His knowledge of their beliefs and his admiration for their strengths were balanced by his concerns for their rigid and oppressive rules. The Scarlet Letter shows his attitude toward these Puritans of Boston in his portrayal of characters, his plot, and the themes of his story. The early Puritans who first came to America in founded a precarious colony in Plymouth, Massachusetts.
Sin Themes and Colors LitCharts assigns a color and icon to each theme in The Scarlet Letter, which you can use to track the themes throughout the work. Sin The Puritans believed people were born sinners.
Puritan preachers depicted each human life as suspended by a string over the fiery pit of hell. As a result, the Puritans maintained strict watch over themselves and their fellow townspeople, and sins such as adultery were punishable by death.
Hester is spared execution only because the Puritans of Boston decided it would benefit the community to transform her into a "living sermon against sin. Puritan society demanded conformity because it considered any breach of that conformity a threat to its security and its religion. Hester doesn't conform and she suffers the consequences: The town seeks to use Hester as an example to frighten any other would-be nonconformists from breaking the strict moral rules of Puritanism.
Yet Hester's unshakable faith in… Puritanism The Scarlet Letter presents a critical, even disdainful, view of Puritanism. The narrator depicts Puritan society as drab, confining, unforgiving, and narrow-minded that unfairly victimizes Hester. In the scene in which Hester is released from prison, the narrator describes the town police official as representing the "whole dismal severity of the Puritanical code of law," which fused religion with law.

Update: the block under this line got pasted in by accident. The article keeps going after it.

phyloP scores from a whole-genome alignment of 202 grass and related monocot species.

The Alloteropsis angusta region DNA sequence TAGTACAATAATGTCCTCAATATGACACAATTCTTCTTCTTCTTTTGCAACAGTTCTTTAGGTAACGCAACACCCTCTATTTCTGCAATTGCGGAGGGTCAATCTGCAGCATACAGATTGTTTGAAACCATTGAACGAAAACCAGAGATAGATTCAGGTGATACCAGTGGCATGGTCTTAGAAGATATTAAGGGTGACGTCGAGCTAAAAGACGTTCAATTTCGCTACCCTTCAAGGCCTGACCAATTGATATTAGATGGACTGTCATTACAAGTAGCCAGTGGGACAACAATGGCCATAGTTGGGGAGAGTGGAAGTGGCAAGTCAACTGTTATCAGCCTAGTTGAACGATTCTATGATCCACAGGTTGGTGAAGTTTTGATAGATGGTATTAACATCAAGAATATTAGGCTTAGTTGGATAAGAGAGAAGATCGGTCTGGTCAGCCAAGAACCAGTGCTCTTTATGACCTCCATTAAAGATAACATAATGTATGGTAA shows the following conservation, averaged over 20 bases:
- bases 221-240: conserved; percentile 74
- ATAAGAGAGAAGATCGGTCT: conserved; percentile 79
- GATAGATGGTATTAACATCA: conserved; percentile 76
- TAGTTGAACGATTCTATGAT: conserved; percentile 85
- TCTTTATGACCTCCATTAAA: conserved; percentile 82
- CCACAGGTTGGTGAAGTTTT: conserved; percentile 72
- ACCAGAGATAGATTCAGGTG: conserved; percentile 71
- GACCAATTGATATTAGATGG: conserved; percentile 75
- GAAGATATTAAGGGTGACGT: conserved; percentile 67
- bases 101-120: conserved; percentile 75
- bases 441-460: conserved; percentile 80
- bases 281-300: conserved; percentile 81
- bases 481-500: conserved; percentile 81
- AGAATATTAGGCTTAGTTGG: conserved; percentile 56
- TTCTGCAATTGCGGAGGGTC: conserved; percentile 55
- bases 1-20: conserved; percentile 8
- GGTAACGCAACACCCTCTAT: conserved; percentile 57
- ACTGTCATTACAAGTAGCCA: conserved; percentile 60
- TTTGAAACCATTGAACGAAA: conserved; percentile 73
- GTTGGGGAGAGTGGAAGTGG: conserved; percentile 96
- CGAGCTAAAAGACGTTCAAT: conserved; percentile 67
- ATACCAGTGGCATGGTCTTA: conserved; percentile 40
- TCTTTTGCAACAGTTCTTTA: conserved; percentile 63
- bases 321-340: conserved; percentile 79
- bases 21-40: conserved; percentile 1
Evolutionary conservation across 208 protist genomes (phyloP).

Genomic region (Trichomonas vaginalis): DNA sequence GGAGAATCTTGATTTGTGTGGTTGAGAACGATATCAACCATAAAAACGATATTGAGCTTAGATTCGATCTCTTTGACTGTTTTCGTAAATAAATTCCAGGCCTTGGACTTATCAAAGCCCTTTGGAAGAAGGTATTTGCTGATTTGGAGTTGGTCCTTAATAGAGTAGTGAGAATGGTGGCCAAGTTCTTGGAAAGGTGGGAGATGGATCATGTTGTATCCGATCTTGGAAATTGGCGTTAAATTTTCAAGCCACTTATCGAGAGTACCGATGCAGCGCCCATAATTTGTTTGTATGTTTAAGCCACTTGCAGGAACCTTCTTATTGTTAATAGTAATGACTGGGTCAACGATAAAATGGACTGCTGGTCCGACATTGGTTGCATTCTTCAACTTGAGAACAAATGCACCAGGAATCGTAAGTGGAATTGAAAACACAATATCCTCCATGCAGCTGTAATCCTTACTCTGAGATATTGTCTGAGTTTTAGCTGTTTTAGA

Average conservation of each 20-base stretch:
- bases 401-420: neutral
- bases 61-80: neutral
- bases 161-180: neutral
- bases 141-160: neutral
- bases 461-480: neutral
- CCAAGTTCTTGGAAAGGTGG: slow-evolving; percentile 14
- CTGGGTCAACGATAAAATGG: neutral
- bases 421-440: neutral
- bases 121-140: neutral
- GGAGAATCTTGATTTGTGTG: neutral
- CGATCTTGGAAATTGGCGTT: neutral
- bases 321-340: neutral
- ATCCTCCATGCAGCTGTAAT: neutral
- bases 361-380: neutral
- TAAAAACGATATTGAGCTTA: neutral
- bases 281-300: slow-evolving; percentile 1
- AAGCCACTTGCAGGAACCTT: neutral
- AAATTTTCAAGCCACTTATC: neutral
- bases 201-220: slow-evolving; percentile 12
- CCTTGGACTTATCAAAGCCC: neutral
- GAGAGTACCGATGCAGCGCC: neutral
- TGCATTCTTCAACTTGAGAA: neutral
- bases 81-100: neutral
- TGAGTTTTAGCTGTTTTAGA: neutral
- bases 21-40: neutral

Where Puritanism is merciless and rigid, nature is forgiving and flexible.
This contrast is made clear from the very first page, when the narrator contrasts the "black flower" of the prison that punishes sin with the red rose bush that he imagines forgives those sentenced to die.
The theme of nature continues with the forest outside Boston, which is described as an "unchristianized, lawless… The Occult The first association most people have with the town of Salem, Massachusetts is the infamous "Salem Witch Trials.
But the novel treats witchcraft and the occult sympathetically. By associating Pearl with other outcasts like Mistress Hibbins, Hawthorne suggests that witches were created by, and victims of, the excessively strict Puritan society.
Puritan society created the witches… Cite This Page Choose citation style: Retrieved December 22, Nathaniel Hawthorne's The Scarlet Letter is unquestionably a great piece of American literature. It can be analyzed and interpreted in many different ways. In The Scarlet Letter, the Puritan society shuns a character named Pearl, yet the author, who lived in the Romantic period, views her with awe and reverence.
Nathaniel Hawthorne's use of nature imagery in The Scarlet Letter reflects Pearl's wild, capricious character that serves as a constant reminder of Hester's sin and whose romantically. Law of Nature Versus Man in The Scarlet Letter Anonymous. In The Scarlet Letter, Nathaniel Hawthorne demonstrates the need for humans to abide by the laws of nature and conscience, rather than the laws of man, to achieve happiness.
Criticism of Puritan Society: Nature in Hawthorne's "The Scarlet Letter" Threads; Law of Nature Versus . LitCharts assigns a color and icon to each theme in The Scarlet Letter, which you can use to track the themes throughout the work. In The Scarlet Letter, nature stands in contrast to Puritanism.
Where Puritanism is merciless and rigid, nature is forgiving and flexible. Playing a critical role in The Scarlet Letter, Nature acts in contrast to Puritan society, creating symbols and imagery, demonstrating Pathetic Fallacy, while also reflecting changes in characters.
The Scarlet Letter presents a critical, even disdainful, view of Puritanism. The narrator depicts Puritan society as drab, confining, unforgiving, and narrow-minded that unfairly victimizes Hester.
In the scene in which Hester is released from prison, the narrator describes the town police official as representing the "whole dismal severity of.